• Saturday, June 22, 2024
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China treads cautiously in the face of US sanctions

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When Chinese diplomats began spreading conspiracy theories in March suggesting that the US army had brought coronavirus to China, the claims looked set to derail an already acrimonious relationship between Beijing and Washington.

But in recent weeks, despite rounds of US sanctions targeting China’s leading technology companies and officials in Hong Kong and Xinjiang, Beijing has struck a more conciliatory note.

“China is always ready to work with the United States,” Zhao Lijian, Chinese foreign ministry spokesperson and a previous proponent of theories linking the US military to the outbreak of Covid-19 in Wuhan, told reporters on Monday.

“We are prepared for a tough slog, through thick and thin, to pass this crisis in China-US ties,” he said.
China’s wait-and-see approach to the latest round of US sanctions reflects what experts say is an effort to minimise further antagonism during the US election season and its uncertain outcome.

China has yet to announce specific measures in response to executive orders signed by President Donald Trump last week. Citing a threat to national security the orders targeted one of China’s most valuable start-ups, ByteDance, and WeChat, the messaging, payments and all-round superapp of China’s second largest technology group, Tencent.

US sanctions of high-ranking Chinese officials over the mass internment of Muslim Uighurs in Xinjiang and a draconian state security law in Hong Kong — both issues liable to ignite nationalist fervour from Chinese hawks — have similarly failed to incite a harsh response from Beijing, which has avoided going after Trump’s inner circle in retaliation.

China has adjusted its approach to the US and is increasingly adopting “targeted, proportionate and surgical” responses, said Feng Chucheng, a political risk analyst and partner at the independent research firm Plenum.

“China has been very cautious,” he said. “At the same time, it has a domestic audience that looks to Beijing for retaliation, so it has to take a proportionate response.”

For example, Mr Feng noted, China chose to respond to US measures targeting Hong Kong officials by imposing sanctions on Senators Marco Rubio and Ted Cruz for a second time, rather than expanding its blacklist of US officials.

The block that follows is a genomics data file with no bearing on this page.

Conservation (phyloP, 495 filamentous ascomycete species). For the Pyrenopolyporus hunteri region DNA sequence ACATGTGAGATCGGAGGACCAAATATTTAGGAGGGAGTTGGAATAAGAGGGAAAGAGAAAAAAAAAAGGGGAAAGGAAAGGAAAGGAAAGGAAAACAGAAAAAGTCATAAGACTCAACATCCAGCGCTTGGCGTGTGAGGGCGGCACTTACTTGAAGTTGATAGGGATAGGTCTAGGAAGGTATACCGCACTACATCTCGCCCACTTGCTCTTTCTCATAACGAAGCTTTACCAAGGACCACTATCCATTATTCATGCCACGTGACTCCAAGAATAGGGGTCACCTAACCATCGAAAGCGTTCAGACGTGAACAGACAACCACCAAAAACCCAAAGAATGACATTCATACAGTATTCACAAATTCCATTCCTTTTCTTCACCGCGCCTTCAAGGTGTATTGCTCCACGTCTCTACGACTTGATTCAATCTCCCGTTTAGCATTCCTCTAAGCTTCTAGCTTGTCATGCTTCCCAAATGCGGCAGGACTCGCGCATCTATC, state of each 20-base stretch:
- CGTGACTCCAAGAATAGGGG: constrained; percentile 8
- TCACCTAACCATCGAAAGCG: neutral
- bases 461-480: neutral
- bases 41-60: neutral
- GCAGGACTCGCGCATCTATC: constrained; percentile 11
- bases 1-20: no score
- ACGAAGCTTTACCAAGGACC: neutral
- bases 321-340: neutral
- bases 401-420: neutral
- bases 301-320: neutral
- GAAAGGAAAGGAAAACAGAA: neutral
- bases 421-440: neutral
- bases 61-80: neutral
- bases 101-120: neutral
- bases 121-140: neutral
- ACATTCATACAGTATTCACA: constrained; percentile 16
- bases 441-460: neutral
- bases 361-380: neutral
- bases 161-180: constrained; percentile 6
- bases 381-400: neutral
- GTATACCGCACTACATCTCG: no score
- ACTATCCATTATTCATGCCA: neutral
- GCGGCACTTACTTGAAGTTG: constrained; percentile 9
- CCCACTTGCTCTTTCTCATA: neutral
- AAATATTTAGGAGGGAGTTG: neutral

This change in tack may explain why Beijing’s threat of blacklisting US companies on an “unreliable entities list” in retaliation for Washington’s blacklisting of Chinese telecoms group Huawei has yet to be carried out, despite being announced in May last year.

The caution marks a departure from the behaviour of China’s foreign policy establishment during the early days of the coronavirus pandemic when its diplomats embraced smear tactics in response to international criticism of its handling of the outbreak.

China appears to have now leashed its so-called “wolf warrior” diplomats, named after a blockbuster Chinese action film featuring a special ops agent who prefers to shoot his way out of conflicts.

Since early July, China’s top diplomats have instead been on a media blitz to send a signal that Beijing is willing to talk and wants to stop the bottom falling out of its relationship with Washington.

Wang Yi, the foreign minister, warned in a speech that ties were at their lowest point since formal diplomatic relations were established in 1979 and called for both sides to pull back from touching upon “red lines” of the relationship.

Since the latest round of US sanctions, China has doubled down on its prognosis that the ties will worsen unless the most serious disagreements in the relationship are shelved.

State Councillor Yang Jiechi, who outranks Mr Wang in the Communist party hierarchy, last week wrote that confrontation between China and the US would be a “disaster”.

Instead, Mr Yang dangled the prospect of saving the all-but-forgotten trade war truce signed in January. “We hope the US can work with China to create favourable conditions for implementing the phase one trade deal,” he wrote.

The rhetoric has not, however, stopped China from engaging in displays of military strength in the South China Sea or over Taiwan, the democratic and independently ruled island that China claims as its own.

On Tuesday, during a meeting between health secretary Alex Azar, the highest ranking US official to visit the island in decades, and Taiwanese president Tsai Ing-wen, Chinese fighter jets crossed the median line of the Taiwan Strait, in what Chinese state media said was a warning to the US.

Lu Xiang, a scholar at the state-backed Chinese Academy of Social Sciences in Beijing, said China did not target core members of Trump’s administration “because once China sanctions high-rank officials, like [secretary of state Mike] Pompeo, then it’s very likely that there would be a total severance of dialogue”.
China’s calculations look beyond the current US administration and this election cycle, unlike Mr Trump’s which is primarily focused on getting votes, Mr Lu added.

But China’s hopes to immediately halt the downward spiral may be fantasy, said Shi Yinhong, an international relations scholar at Renmin University in Beijing.

Mr Shi believes “nothing substantial” will happen to reverse the deterioration of ties in the next six months unless both sides take a fundamentally different approach. “Up to now, both sides have strongly condemned the other from . . . totally opposite official positions [and the] discourse is full of pompous rhetoric,” he said.